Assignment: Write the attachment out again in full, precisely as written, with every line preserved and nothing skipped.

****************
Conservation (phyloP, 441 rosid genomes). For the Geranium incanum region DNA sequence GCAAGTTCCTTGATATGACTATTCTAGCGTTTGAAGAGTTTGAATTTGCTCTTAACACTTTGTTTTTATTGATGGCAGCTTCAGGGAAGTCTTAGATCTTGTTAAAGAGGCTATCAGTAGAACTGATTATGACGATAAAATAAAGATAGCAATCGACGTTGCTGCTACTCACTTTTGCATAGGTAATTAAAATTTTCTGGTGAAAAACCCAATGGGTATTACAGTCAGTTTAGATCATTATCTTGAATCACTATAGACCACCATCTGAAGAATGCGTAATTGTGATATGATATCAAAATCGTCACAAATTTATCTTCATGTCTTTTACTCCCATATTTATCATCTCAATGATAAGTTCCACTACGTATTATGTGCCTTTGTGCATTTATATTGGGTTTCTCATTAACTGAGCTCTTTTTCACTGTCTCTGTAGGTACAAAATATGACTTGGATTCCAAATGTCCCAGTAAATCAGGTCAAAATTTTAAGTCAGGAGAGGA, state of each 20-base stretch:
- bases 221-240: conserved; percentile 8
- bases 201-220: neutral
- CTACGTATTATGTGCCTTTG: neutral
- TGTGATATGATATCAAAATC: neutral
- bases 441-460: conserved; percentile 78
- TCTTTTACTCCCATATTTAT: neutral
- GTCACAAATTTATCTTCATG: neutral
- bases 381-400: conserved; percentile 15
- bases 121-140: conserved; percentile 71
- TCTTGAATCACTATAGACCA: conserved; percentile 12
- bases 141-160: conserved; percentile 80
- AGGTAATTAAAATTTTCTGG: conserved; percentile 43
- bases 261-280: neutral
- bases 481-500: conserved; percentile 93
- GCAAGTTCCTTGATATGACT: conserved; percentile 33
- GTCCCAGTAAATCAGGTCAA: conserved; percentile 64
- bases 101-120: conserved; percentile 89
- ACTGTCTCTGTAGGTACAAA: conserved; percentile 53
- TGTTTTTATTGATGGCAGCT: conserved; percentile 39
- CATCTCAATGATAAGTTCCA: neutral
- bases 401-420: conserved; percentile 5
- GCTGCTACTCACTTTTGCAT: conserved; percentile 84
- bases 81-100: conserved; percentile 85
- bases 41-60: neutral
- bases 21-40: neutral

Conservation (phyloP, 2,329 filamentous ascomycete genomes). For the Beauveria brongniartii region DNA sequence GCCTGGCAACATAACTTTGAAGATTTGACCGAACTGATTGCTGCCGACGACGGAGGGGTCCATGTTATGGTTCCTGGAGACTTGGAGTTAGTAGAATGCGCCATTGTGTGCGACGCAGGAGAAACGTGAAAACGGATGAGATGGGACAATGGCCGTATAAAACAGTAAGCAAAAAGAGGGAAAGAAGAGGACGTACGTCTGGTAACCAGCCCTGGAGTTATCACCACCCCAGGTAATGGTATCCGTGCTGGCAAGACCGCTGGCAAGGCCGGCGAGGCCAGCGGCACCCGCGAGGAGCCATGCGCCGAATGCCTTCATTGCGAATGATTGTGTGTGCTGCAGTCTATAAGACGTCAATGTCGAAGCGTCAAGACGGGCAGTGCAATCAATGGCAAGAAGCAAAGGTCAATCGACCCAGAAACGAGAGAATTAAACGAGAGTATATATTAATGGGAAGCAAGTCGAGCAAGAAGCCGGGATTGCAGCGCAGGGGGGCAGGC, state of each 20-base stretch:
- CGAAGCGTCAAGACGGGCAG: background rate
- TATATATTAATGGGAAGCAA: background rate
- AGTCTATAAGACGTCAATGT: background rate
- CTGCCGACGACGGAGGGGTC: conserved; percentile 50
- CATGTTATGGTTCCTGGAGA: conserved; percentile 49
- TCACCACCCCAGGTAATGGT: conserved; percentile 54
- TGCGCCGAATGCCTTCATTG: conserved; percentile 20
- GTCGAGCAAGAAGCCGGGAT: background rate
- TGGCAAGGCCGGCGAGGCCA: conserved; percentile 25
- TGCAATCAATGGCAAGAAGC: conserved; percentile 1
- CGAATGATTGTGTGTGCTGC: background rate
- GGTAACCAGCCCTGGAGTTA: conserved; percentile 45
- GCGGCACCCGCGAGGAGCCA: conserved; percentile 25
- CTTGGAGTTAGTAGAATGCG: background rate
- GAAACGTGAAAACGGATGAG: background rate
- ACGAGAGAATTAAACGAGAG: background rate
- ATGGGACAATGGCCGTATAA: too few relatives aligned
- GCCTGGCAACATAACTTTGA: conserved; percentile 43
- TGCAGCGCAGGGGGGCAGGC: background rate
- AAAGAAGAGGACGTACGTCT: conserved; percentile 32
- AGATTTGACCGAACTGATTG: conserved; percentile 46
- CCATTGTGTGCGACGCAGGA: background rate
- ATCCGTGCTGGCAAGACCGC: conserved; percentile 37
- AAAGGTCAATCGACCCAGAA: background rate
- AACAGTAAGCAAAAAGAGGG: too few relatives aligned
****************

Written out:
Conservation (phyloP, 441 rosid genomes). For the Geranium incanum region DNA sequence GCAAGTTCCTTGATATGACTATTCTAGCGTTTGAAGAGTTTGAATTTGCTCTTAACACTTTGTTTTTATTGATGGCAGCTTCAGGGAAGTCTTAGATCTTGTTAAAGAGGCTATCAGTAGAACTGATTATGACGATAAAATAAAGATAGCAATCGACGTTGCTGCTACTCACTTTTGCATAGGTAATTAAAATTTTCTGGTGAAAAACCCAATGGGTATTACAGTCAGTTTAGATCATTATCTTGAATCACTATAGACCACCATCTGAAGAATGCGTAATTGTGATATGATATCAAAATCGTCACAAATTTATCTTCATGTCTTTTACTCCCATATTTATCATCTCAATGATAAGTTCCACTACGTATTATGTGCCTTTGTGCATTTATATTGGGTTTCTCATTAACTGAGCTCTTTTTCACTGTCTCTGTAGGTACAAAATATGACTTGGATTCCAAATGTCCCAGTAAATCAGGTCAAAATTTTAAGTCAGGAGAGGA, state of each 20-base stretch:
- bases 221-240: conserved; percentile 8
- bases 201-220: neutral
- CTACGTATTATGTGCCTTTG: neutral
- TGTGATATGATATCAAAATC: neutral
- bases 441-460: conserved; percentile 78
- TCTTTTACTCCCATATTTAT: neutral
- GTCACAAATTTATCTTCATG: neutral
- bases 381-400: conserved; percentile 15
- bases 121-140: conserved; percentile 71
- TCTTGAATCACTATAGACCA: conserved; percentile 12
- bases 141-160: conserved; percentile 80
- AGGTAATTAAAATTTTCTGG: conserved; percentile 43
- bases 261-280: neutral
- bases 481-500: conserved; percentile 93
- GCAAGTTCCTTGATATGACT: conserved; percentile 33
- GTCCCAGTAAATCAGGTCAA: conserved; percentile 64
- bases 101-120: conserved; percentile 89
- ACTGTCTCTGTAGGTACAAA: conserved; percentile 53
- TGTTTTTATTGATGGCAGCT: conserved; percentile 39
- CATCTCAATGATAAGTTCCA: neutral
- bases 401-420: conserved; percentile 5
- GCTGCTACTCACTTTTGCAT: conserved; percentile 84
- bases 81-100: conserved; percentile 85
- bases 41-60: neutral
- bases 21-40: neutral

Conservation (phyloP, 2,329 filamentous ascomycete genomes). For the Beauveria brongniartii region DNA sequence GCCTGGCAACATAACTTTGAAGATTTGACCGAACTGATTGCTGCCGACGACGGAGGGGTCCATGTTATGGTTCCTGGAGACTTGGAGTTAGTAGAATGCGCCATTGTGTGCGACGCAGGAGAAACGTGAAAACGGATGAGATGGGACAATGGCCGTATAAAACAGTAAGCAAAAAGAGGGAAAGAAGAGGACGTACGTCTGGTAACCAGCCCTGGAGTTATCACCACCCCAGGTAATGGTATCCGTGCTGGCAAGACCGCTGGCAAGGCCGGCGAGGCCAGCGGCACCCGCGAGGAGCCATGCGCCGAATGCCTTCATTGCGAATGATTGTGTGTGCTGCAGTCTATAAGACGTCAATGTCGAAGCGTCAAGACGGGCAGTGCAATCAATGGCAAGAAGCAAAGGTCAATCGACCCAGAAACGAGAGAATTAAACGAGAGTATATATTAATGGGAAGCAAGTCGAGCAAGAAGCCGGGATTGCAGCGCAGGGGGGCAGGC, state of each 20-base stretch:
- CGAAGCGTCAAGACGGGCAG: background rate
- TATATATTAATGGGAAGCAA: background rate
- AGTCTATAAGACGTCAATGT: background rate
- CTGCCGACGACGGAGGGGTC: conserved; percentile 50
- CATGTTATGGTTCCTGGAGA: conserved; percentile 49
- TCACCACCCCAGGTAATGGT: conserved; percentile 54
- TGCGCCGAATGCCTTCATTG: conserved; percentile 20
- GTCGAGCAAGAAGCCGGGAT: background rate
- TGGCAAGGCCGGCGAGGCCA: conserved; percentile 25
- TGCAATCAATGGCAAGAAGC: conserved; percentile 1
- CGAATGATTGTGTGTGCTGC: background rate
- GGTAACCAGCCCTGGAGTTA: conserved; percentile 45
- GCGGCACCCGCGAGGAGCCA: conserved; percentile 25
- CTTGGAGTTAGTAGAATGCG: background rate
- GAAACGTGAAAACGGATGAG: background rate
- ACGAGAGAATTAAACGAGAG: background rate
- ATGGGACAATGGCCGTATAA: too few relatives aligned
- GCCTGGCAACATAACTTTGA: conserved; percentile 43
- TGCAGCGCAGGGGGGCAGGC: background rate
- AAAGAAGAGGACGTACGTCT: conserved; percentile 32
- AGATTTGACCGAACTGATTG: conserved; percentile 46
- CCATTGTGTGCGACGCAGGA: background rate
- ATCCGTGCTGGCAAGACCGC: conserved; percentile 37
- AAAGGTCAATCGACCCAGAA: background rate
- AACAGTAAGCAAAAAGAGGG: too few relatives aligned